A joke circulating among Russians these days has Vladimir Putin and Dmitry Medvedev waking up in the Kremlin in 2023 with a vicious hangover.
Putin says to Medvedev, "Which of us is president and which of us is prime minister today?" "I don't remember," Medvedev replies. "I could be prime minister today.""Then go fetch some beer," Putin says.
It tidily sums up the ambiguities of Russia's new power-sharing agreement whereby the baby-faced Medvedev will serve as president with the stern Putin serving below him as prime minister _ tapping into widespread speculation that it's really Putin who will be the boss.
This new odd couple at the pinnacle of power has become ideal fodder for the cherished and once dangerous Russian tradition of poking fun
at leaders through satirical jokes called anekdoty. The latest crop play on the contrast between Putin and Medvedev, riff off of the novelty of a two-headed state, or spin puns out of Medvedev's last name, which stems from the Russian word for bear.
Anekdoty have long been a litmus test of public opinion _ and individual liberties _ in a country where in the past people faced exile, prison or worse for expressing their opinions directly. "Anekdoty sometimes live for a day and sometimes survive for centuries," said linguist Sandjar Yanyshev.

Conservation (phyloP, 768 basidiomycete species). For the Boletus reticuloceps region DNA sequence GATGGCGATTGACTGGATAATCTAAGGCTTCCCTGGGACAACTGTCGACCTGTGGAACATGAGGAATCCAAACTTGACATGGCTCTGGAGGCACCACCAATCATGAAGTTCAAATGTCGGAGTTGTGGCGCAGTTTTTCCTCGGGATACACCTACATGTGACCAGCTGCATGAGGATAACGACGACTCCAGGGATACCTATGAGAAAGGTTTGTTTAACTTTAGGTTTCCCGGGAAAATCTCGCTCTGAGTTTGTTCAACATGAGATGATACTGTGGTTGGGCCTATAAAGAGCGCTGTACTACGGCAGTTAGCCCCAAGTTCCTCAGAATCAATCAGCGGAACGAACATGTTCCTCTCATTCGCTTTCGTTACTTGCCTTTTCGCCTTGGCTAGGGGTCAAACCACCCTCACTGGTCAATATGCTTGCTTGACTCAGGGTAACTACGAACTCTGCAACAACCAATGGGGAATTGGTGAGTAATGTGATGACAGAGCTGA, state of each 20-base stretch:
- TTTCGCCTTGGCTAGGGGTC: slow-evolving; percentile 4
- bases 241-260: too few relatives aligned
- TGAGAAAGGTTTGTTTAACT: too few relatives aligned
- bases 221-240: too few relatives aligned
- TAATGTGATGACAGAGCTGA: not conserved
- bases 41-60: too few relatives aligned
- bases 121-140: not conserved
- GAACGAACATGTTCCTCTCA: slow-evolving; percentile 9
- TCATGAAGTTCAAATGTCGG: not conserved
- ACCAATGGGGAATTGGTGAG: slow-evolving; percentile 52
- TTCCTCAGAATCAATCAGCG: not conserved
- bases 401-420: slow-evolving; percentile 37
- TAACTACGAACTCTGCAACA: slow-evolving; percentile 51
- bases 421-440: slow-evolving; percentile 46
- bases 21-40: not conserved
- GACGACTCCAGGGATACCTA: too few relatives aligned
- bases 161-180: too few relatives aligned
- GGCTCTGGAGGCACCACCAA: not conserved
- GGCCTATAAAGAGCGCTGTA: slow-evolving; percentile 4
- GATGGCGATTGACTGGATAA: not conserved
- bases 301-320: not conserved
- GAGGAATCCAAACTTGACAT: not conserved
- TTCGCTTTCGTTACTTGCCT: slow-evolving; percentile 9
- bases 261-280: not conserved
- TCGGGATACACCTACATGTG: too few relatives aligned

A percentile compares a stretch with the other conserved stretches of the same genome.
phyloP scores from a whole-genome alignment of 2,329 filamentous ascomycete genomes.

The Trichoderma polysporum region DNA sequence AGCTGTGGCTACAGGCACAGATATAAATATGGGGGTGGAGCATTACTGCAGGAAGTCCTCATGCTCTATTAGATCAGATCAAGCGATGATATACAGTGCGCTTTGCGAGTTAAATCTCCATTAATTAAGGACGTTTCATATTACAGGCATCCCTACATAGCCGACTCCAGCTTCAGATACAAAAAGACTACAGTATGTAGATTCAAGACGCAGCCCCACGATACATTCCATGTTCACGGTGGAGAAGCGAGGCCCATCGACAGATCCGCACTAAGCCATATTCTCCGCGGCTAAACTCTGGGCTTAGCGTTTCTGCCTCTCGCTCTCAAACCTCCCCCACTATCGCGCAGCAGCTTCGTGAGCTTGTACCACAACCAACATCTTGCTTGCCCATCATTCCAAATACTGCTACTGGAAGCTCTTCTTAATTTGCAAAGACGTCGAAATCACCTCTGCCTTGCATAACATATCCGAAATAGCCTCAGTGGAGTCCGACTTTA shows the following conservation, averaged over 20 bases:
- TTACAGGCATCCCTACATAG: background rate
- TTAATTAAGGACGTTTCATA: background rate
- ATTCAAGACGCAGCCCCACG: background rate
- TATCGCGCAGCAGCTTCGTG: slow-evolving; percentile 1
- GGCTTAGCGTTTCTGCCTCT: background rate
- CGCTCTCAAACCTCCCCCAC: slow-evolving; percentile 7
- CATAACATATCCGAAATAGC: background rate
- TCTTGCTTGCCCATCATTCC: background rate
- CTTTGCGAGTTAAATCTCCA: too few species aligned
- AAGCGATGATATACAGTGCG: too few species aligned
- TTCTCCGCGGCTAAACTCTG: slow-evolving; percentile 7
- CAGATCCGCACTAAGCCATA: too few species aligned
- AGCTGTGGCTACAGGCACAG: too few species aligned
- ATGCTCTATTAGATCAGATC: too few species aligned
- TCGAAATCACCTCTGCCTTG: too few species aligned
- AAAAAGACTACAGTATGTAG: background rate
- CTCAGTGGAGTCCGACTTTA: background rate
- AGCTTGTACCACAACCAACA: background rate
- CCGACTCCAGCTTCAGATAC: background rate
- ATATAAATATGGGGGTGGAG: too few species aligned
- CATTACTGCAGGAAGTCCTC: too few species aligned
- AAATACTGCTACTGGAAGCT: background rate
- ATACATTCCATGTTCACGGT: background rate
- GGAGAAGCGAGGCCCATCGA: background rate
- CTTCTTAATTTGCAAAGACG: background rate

"They remain the main genre of oral tradition in Russian folk culture." George Orwell once called the joke "a tiny revolution," and nowhere was that taken more literally than in the Soviet Union.
Despite the danger, Soviet citizens told stories lampooning Josef Stalin's heavy Georgian accent. His successor Nikita Khrushchev was ridiculed for his redneck joviality and introduction of corn on collective farms, in regions where it was too cold to grow the crop.